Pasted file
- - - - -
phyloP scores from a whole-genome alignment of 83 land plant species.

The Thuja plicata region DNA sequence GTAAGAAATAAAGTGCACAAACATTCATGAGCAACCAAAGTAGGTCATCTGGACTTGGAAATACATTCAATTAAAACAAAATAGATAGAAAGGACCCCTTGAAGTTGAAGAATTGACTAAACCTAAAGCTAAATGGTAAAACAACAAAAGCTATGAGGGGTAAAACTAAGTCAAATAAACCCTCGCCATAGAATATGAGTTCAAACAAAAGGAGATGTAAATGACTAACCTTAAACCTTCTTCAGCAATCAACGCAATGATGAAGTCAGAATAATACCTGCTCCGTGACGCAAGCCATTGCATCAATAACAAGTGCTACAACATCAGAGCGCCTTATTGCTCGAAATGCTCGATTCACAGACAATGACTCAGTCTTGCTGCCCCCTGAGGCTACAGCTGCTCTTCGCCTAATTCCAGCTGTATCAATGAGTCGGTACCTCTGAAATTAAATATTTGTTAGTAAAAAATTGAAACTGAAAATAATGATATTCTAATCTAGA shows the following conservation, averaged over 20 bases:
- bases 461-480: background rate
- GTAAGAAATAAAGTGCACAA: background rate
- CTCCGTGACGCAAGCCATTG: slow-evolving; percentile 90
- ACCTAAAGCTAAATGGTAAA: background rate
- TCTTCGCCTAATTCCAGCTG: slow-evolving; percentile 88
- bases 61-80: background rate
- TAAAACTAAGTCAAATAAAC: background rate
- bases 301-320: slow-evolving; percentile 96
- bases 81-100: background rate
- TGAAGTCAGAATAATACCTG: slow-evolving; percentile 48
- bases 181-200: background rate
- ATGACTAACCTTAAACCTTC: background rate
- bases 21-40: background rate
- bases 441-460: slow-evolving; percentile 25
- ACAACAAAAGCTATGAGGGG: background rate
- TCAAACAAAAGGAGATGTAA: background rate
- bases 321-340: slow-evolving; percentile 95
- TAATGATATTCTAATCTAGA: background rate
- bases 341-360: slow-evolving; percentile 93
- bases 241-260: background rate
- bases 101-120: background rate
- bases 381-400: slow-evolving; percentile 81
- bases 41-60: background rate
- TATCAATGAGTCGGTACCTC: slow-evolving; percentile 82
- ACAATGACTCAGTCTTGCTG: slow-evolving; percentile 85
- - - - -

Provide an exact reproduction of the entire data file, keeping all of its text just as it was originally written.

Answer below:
phyloP scores from a whole-genome alignment of 83 land plant species.

The Thuja plicata region DNA sequence GTAAGAAATAAAGTGCACAAACATTCATGAGCAACCAAAGTAGGTCATCTGGACTTGGAAATACATTCAATTAAAACAAAATAGATAGAAAGGACCCCTTGAAGTTGAAGAATTGACTAAACCTAAAGCTAAATGGTAAAACAACAAAAGCTATGAGGGGTAAAACTAAGTCAAATAAACCCTCGCCATAGAATATGAGTTCAAACAAAAGGAGATGTAAATGACTAACCTTAAACCTTCTTCAGCAATCAACGCAATGATGAAGTCAGAATAATACCTGCTCCGTGACGCAAGCCATTGCATCAATAACAAGTGCTACAACATCAGAGCGCCTTATTGCTCGAAATGCTCGATTCACAGACAATGACTCAGTCTTGCTGCCCCCTGAGGCTACAGCTGCTCTTCGCCTAATTCCAGCTGTATCAATGAGTCGGTACCTCTGAAATTAAATATTTGTTAGTAAAAAATTGAAACTGAAAATAATGATATTCTAATCTAGA shows the following conservation, averaged over 20 bases:
- bases 461-480: background rate
- GTAAGAAATAAAGTGCACAA: background rate
- CTCCGTGACGCAAGCCATTG: slow-evolving; percentile 90
- ACCTAAAGCTAAATGGTAAA: background rate
- TCTTCGCCTAATTCCAGCTG: slow-evolving; percentile 88
- bases 61-80: background rate
- TAAAACTAAGTCAAATAAAC: background rate
- bases 301-320: slow-evolving; percentile 96
- bases 81-100: background rate
- TGAAGTCAGAATAATACCTG: slow-evolving; percentile 48
- bases 181-200: background rate
- ATGACTAACCTTAAACCTTC: background rate
- bases 21-40: background rate
- bases 441-460: slow-evolving; percentile 25
- ACAACAAAAGCTATGAGGGG: background rate
- TCAAACAAAAGGAGATGTAA: background rate
- bases 321-340: slow-evolving; percentile 95
- TAATGATATTCTAATCTAGA: background rate
- bases 341-360: slow-evolving; percentile 93
- bases 241-260: background rate
- bases 101-120: background rate
- bases 381-400: slow-evolving; percentile 81
- bases 41-60: background rate
- TATCAATGAGTCGGTACCTC: slow-evolving; percentile 82
- ACAATGACTCAGTCTTGCTG: slow-evolving; percentile 85